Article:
Social Care Managers Need To Spend Less Time In The Office, Says Balls
Child protection managers should spend less time in offices and more time supporting overworked social workers on the frontline, the children’s secretary Ed Balls said today.
Many social workers dealing with complex child abuse cases in England were too inexperienced and it was unacceptable for them not to get proper hands-on supervision from more senior colleagues, he said.
Managers had to be closely involved with the “life-changing decisions” on the futures of vulnerable children made every day by frontline staff, he said, because frontline practice was “what really matters”.
He added: “I want to see all social care managers regularly ‘going back to the floor’ and working alongside their staff to handle case files and spend time with children and families.”
Speaking to an audience of senior children’s services professionals in London, Balls accepted that social workers had suffered a huge loss of collective morale and confidence following media criticism of the role of child protection professionals in the case of Baby P, a 17-month-old boy on Haringey council’s child protection register who died at the hands of his mother, her boyfriend and her lodger.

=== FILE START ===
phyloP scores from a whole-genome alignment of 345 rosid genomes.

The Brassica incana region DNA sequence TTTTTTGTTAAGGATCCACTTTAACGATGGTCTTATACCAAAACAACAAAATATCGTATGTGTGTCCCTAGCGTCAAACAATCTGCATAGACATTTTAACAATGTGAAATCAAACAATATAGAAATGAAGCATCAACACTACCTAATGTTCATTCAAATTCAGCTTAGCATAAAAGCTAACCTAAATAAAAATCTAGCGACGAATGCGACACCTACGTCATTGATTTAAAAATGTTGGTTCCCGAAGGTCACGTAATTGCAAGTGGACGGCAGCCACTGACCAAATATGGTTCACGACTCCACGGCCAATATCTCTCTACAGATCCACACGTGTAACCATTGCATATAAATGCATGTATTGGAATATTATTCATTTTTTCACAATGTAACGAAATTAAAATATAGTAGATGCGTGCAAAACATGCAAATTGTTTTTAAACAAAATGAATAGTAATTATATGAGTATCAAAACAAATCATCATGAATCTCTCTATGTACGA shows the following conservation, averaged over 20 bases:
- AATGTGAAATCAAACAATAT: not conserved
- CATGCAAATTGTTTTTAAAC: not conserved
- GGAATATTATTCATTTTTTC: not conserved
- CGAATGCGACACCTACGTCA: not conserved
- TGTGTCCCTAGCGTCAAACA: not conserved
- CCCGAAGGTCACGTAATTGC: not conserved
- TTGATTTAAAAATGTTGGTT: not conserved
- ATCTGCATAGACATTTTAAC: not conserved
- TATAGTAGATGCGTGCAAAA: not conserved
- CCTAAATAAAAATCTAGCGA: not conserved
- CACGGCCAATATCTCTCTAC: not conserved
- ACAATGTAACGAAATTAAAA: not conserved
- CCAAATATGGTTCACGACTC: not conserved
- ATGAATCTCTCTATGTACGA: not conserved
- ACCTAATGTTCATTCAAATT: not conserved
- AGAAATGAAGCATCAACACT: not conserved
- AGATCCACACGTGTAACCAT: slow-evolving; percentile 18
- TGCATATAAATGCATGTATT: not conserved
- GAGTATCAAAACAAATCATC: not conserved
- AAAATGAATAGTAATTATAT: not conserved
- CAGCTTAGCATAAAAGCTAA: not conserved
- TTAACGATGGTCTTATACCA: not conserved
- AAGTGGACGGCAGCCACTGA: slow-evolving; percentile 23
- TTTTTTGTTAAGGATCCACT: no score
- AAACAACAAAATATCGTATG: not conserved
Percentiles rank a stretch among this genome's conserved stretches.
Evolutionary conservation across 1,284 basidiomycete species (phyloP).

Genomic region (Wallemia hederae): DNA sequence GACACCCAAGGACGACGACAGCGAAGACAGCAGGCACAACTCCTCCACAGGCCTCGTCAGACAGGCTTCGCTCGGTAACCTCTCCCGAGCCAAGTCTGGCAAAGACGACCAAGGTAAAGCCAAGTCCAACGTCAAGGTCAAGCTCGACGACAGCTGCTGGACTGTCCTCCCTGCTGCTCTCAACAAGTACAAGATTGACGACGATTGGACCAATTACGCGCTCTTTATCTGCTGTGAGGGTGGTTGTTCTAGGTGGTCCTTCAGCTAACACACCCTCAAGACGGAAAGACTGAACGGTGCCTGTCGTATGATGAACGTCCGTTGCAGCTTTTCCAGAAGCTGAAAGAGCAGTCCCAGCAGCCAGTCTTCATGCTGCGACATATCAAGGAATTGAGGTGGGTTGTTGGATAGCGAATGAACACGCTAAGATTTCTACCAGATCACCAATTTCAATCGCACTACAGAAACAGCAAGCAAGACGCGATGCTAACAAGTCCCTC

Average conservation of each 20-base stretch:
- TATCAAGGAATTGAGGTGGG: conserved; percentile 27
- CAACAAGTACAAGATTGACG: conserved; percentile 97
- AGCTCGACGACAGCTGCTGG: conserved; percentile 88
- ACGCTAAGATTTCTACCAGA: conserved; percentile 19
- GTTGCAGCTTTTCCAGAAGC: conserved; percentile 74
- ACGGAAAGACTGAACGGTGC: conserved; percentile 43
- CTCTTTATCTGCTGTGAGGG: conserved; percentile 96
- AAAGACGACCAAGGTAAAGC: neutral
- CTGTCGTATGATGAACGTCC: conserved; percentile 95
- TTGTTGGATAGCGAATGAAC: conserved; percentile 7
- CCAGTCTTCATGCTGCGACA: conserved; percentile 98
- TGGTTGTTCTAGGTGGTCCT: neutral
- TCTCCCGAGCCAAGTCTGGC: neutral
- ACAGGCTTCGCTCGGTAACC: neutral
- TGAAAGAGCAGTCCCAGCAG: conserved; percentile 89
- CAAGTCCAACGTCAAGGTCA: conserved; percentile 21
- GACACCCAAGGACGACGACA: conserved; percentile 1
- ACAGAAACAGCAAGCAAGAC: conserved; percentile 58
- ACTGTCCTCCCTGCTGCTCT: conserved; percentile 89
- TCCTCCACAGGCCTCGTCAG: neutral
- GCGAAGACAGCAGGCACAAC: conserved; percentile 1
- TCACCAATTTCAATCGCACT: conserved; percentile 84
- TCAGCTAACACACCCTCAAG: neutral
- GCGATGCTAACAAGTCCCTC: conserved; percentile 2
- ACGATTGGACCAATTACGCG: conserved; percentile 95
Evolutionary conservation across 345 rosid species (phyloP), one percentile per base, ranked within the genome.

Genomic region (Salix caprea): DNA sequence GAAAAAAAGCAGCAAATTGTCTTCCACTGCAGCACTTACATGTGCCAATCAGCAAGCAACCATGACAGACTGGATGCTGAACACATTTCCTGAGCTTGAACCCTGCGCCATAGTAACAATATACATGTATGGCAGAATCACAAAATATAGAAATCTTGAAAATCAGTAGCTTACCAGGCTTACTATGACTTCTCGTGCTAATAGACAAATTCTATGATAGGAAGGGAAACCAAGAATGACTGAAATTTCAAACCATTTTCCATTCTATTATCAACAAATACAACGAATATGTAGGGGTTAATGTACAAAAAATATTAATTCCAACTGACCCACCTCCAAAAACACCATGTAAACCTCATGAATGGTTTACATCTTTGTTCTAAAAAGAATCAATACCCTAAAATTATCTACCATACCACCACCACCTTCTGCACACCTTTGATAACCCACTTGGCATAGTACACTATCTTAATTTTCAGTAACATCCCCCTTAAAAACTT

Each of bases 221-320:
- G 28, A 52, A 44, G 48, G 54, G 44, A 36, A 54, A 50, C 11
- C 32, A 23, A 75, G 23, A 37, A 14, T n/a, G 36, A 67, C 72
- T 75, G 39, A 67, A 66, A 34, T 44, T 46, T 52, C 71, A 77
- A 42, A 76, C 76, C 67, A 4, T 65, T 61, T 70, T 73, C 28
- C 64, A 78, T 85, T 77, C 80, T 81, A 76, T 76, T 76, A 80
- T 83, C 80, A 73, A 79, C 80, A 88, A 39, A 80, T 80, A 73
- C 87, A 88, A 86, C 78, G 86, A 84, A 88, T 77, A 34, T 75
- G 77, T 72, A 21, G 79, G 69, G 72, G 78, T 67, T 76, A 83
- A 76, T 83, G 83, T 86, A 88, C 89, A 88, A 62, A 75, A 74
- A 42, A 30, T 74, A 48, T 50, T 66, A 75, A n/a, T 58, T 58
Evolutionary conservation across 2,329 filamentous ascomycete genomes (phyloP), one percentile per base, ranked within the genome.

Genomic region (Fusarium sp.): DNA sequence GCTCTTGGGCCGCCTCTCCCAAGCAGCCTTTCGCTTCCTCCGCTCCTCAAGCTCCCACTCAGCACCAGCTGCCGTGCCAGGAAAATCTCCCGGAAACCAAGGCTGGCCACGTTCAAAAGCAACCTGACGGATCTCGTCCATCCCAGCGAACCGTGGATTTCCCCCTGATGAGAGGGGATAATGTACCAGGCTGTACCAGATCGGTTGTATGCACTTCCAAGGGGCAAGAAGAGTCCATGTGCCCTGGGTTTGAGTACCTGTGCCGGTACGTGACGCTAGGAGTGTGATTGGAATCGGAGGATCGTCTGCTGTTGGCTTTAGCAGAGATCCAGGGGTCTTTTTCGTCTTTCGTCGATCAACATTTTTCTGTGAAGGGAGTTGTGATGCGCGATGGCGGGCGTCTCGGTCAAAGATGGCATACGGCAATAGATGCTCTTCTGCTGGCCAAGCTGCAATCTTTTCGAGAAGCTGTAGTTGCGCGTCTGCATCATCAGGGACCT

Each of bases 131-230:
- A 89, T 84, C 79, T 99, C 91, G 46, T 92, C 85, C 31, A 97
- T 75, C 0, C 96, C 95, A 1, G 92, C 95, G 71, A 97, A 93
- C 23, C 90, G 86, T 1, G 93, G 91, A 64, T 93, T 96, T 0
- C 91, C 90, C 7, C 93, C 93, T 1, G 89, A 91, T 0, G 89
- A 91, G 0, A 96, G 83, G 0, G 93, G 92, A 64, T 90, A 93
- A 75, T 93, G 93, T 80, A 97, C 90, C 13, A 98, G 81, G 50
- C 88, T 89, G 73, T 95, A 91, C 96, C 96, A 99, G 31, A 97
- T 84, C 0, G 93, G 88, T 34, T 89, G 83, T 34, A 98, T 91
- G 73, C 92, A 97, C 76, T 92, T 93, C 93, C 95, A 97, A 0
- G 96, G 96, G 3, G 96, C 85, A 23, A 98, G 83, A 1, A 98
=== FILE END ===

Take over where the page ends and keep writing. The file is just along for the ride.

He admitted that local authorities still had much work to do to ensure child protection reforms introduced in 2005 were being being implemented robustly, but he insisted that the government had created the right framework to keep children safe. The Audit Commission revealed yesterday that most councils were struggling to improve the performance child safeguarding arrangments.
Handling the Baby P case had been a “real challenge” for him as children’s secretary, he said. He had had to balance taking action to ensure child protection systems were fit for purpose “without being too heavy handed, damaging morale and undermining the progress that we have made in recent years to improve child protection”.
Balls has been criticised in some quarters for appearing to bow to intense pressure from the Sun and other tabloids to take aggressive action against Haringey. The council’s former director of children’s services, Sharon Shoesmith, who was personally removed from office in December by Balls, and later sacked without compensation, told the Guardian last month that the children’s secretary’s “breathtakingly reckless” response to the Baby P crisis would destroy confidence among social workers.
But Balls told the conference he had no regrets: “When I took the action that was needed, there was still a sense among certain sections of the profession that my actions were fuelled by the media. But, I have to say, faced with a catalogue of failings … I believe I did the right thing and I would do exactly the same thing again.”
Many councils were facing serious difficulties hiring and retaining fulltime child protection staff, he said. The training and practice of children’s social work had to be overhauled, and he wanted to introduce a masters degree in social work practice, he said.